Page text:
Ballet enthusiasts everywhere have swooned to the lushly romantic tale of Odette, Queen of the Swans, in the classic Swan Lake ever since its Moscow première in 1877.
DANCE PREVIEWClick to Expand
Royal Winnipeg Ballet
Visions of Swan Lake
● The Founders Studio via Livestream
● Runs through Sunday, March 14
But its Russian choreographers, Marius Petipa and Lev Ivanov, could hardly have imagined their sumptuous "ballet blanc" would now be springing to life through computer screens and smart TVs, with the global pandemic having forced arts organizations, including the Royal Winnipeg Ballet, to pivot hard this season as a critical turning point in its own 81-year history.
"This latest production started by asking what can we do to keep the dancers dancing," RWB associate artistic director Tara Birtwhistle says during a recent phone interview. "Audiences will get a whole new perspective and a different way of enjoying the ballet, and we’re all thrilled with the results."
The six-show run that opens tonight at 7:30 p.m. and runs through Sunday, March 14, includes three 2 p.m. weekend matinees, as well as pre-show artist interviews and an interactive post-show Q&A, hosted by RWB artistic director André Lewis and Birtwhistle, with featured company dancers.
The ethereal narrative ballet performed en pointe was last performed by the company in March 2015. Its regal protagonist lives under the spell of the evil sorcerer Baron von Rothbart, which sees her transformed into a swan by day. Only by finding true love — enter dashing Prince Siegfried — can Rothbart’s dark curse be broken, and Odette and her flock of swans finally returned to their mortal form.
Naturally, things look a little different this year. The RWB has pared down the original 150-minute show to create a more compact, 70-minute version, artfully filmed by local company Frank Digital last month in the RWB’s Founders Studio theatre.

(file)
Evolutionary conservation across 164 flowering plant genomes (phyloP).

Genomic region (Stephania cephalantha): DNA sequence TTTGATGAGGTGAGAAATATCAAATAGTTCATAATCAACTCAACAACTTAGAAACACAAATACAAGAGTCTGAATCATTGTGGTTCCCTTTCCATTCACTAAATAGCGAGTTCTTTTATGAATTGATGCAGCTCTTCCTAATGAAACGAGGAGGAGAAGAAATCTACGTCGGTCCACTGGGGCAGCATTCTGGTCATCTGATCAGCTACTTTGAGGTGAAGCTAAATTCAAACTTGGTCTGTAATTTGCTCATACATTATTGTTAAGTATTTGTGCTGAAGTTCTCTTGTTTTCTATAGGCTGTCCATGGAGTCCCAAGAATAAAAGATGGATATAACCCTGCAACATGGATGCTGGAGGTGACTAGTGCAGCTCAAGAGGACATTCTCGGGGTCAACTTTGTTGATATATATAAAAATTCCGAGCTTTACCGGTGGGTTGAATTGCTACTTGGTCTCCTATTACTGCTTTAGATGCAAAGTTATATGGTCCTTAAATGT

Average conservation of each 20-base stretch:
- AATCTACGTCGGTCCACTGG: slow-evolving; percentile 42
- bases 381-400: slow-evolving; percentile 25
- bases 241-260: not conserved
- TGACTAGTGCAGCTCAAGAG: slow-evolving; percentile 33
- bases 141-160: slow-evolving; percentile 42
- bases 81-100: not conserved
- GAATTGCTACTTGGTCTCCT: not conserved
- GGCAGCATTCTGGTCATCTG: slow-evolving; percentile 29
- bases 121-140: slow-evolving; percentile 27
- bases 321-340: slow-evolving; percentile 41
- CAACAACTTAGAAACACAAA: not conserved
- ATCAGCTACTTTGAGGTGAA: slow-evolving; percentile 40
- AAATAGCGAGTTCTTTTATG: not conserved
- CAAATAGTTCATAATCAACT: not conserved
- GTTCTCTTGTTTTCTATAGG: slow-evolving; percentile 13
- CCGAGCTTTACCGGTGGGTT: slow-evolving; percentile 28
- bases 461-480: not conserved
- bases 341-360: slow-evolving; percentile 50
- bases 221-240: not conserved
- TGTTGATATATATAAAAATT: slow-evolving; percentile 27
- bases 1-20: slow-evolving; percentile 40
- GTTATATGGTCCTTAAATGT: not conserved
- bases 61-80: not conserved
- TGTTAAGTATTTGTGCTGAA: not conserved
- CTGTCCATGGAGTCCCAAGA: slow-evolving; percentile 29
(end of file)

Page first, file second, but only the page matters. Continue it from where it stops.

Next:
"It’s a very up-close-and-personal look that you would never see from across an orchestra pit," Birtwhistle promises, adding that the dancers were kept on their toes with four watchful cameras following their every pirouette and grand jeté. "We wanted to really go deeper inside the ballet and you’ll see things you’ve never seen before. It’s really beautiful footage and made it very difficult to choose for the final cut."
Despite its scaled-down form, Birtwhistle says there are still plenty of feathers on this balletic bird; its narrative thread remains intact and only the larger ensemble numbers have been plucked for its latest incarnation.
Three COVID-19-friendly, physically distanced "cohorts" of dancers, wearing facemasks specially constructed to match Peter Farmer's original costumes, bring the classical choreography to life. Other design elements including lighting by Nicholas Cernovitch and sets also by Farmer have been modified for the smaller venue, with plenty of stage smoke used to create Act II's mystical lake scenes, the hallmark of the ballet.
The leading roles of Odette (also doubling as her doppelganger, Odile, the Black Swan) and Prince Siegfried will be shared by real-life couples Alanna McAdie and Yosuke Mino, and Chenxin Liu and Yue Shi, whose relationships mean they are able to perform physically close choreography. That also includes sky-high lifts during the heart-stopping White Swan Pas de Deux with its famous, mettle-testing 32 whipped fouettés — those are given to Liu — as well as the flipside, the Black Swan Pas de Deux.